Since then, Wakefield has claimed that he was targeted by those who are afraid that he’ll discredit vaccines and reveal the truth. However, he’s been unable to reproduce the results of his study. It was also uncovered that Wakefield accepted more than $674,000 from lawyers who wanted a medical study to help support a lawsuit against vaccine manufacturers.
9) Karel Bezouska
In 2013, a scientific scandal was neatly disguised behind a brief note in an issue of Nature. The note simply stated that a 1994 research paper entitled “Oligosaccharide ligands for NKP-P1 protein activate NK cells and cytotoxicity” had been retracted, although the authors had not agreed to it. An inability to duplicate results was cited as the reason for the retraction, but that masked the drama going on behind the scenes.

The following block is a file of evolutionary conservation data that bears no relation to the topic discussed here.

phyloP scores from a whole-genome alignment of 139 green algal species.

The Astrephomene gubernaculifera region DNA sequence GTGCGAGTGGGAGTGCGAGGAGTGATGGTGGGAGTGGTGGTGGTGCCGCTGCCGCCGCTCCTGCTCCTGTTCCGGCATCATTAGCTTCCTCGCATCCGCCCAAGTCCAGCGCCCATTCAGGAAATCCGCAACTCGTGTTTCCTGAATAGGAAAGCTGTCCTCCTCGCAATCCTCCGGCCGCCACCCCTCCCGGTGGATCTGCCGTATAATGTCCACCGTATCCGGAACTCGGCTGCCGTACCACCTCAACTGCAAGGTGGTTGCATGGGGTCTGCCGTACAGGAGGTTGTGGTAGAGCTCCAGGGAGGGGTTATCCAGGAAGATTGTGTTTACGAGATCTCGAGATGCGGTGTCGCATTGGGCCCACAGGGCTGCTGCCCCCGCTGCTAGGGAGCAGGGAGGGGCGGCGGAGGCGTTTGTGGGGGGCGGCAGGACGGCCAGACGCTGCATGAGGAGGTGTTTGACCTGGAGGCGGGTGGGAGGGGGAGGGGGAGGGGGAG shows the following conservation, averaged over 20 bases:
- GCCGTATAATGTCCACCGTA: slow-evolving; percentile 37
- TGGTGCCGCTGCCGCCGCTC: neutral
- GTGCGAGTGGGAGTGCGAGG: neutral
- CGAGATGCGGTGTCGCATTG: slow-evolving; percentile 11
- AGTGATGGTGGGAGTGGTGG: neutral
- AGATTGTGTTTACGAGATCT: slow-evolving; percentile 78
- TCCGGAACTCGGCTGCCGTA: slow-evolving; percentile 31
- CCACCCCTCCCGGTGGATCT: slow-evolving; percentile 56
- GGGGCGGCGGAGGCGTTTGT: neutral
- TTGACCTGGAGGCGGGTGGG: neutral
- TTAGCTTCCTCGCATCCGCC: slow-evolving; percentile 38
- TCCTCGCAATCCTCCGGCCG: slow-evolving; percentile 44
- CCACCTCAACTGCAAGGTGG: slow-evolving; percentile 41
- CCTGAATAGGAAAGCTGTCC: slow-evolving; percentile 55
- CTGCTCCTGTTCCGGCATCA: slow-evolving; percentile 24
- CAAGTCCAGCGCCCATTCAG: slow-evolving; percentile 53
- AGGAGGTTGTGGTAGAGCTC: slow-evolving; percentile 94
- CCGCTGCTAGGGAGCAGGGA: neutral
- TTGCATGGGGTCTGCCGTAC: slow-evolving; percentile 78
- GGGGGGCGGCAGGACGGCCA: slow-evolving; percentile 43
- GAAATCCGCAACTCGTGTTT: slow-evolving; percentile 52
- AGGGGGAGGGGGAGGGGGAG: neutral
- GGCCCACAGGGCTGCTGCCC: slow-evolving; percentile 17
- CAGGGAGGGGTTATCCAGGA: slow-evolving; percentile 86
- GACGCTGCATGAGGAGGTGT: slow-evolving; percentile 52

Karel Bezouska and his partners were working on advancements in cellular immunity. With more than 100 articles peer-reviewed and published, Bezouska was held in high esteem by his colleagues. When one of his students was asked to verify his results, lab personnel found evidence that the experimental samples had been handled off the record.
Cameras were installed in the lab, which captured images of Bezouska breaking into the lab and tampering with the refrigerated samples. Some team members had spent four years working with these samples.
When Bezouska was confronted and asked to sign off on the retraction, he didn’t answer. He also had an article retracted from the journal Biochemistry in December 2013 and another retracted from the Journal of the American Chemical Society in January 2014. It was noted that some of the results could not be verified and that there was suspicion of scientific misconduct on the part of the author.
8) Malcolm Pearce